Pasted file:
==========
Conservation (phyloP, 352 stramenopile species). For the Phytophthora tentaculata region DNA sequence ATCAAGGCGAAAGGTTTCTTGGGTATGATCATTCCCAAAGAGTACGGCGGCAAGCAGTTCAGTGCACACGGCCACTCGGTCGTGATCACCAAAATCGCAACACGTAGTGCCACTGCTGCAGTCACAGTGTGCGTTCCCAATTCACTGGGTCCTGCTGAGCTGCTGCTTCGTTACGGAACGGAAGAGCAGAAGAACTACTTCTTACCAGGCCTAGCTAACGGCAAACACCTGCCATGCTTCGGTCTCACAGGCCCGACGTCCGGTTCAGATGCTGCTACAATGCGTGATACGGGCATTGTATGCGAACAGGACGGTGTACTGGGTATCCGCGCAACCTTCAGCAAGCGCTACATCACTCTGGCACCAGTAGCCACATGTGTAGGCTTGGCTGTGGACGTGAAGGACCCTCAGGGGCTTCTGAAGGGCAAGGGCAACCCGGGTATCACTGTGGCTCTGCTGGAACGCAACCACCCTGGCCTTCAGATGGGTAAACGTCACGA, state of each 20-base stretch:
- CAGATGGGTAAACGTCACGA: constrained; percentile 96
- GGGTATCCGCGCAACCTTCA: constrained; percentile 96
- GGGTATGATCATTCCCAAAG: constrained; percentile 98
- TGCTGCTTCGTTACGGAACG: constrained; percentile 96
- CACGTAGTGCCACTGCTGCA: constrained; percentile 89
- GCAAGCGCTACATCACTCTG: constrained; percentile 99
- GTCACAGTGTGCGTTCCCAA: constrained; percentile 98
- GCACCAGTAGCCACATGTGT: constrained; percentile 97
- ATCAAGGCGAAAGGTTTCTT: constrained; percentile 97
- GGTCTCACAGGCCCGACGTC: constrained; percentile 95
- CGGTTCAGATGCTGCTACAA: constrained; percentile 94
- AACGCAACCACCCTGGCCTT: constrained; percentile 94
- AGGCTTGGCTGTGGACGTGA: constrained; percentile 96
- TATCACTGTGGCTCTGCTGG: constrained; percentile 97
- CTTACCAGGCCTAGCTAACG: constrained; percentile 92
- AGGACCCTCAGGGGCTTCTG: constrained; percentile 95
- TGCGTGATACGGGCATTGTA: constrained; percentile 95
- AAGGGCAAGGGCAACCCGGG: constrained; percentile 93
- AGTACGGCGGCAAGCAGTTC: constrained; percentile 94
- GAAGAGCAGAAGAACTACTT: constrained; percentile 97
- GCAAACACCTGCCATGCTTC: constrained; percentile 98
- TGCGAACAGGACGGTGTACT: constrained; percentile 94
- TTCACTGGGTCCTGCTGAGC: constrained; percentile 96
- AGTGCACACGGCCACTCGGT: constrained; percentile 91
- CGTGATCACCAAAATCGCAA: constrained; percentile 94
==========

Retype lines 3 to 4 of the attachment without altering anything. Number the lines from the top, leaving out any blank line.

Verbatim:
- GGGTATCCGCGCAACCTTCA: constrained; percentile 96
- GGGTATGATCATTCCCAAAG: constrained; percentile 98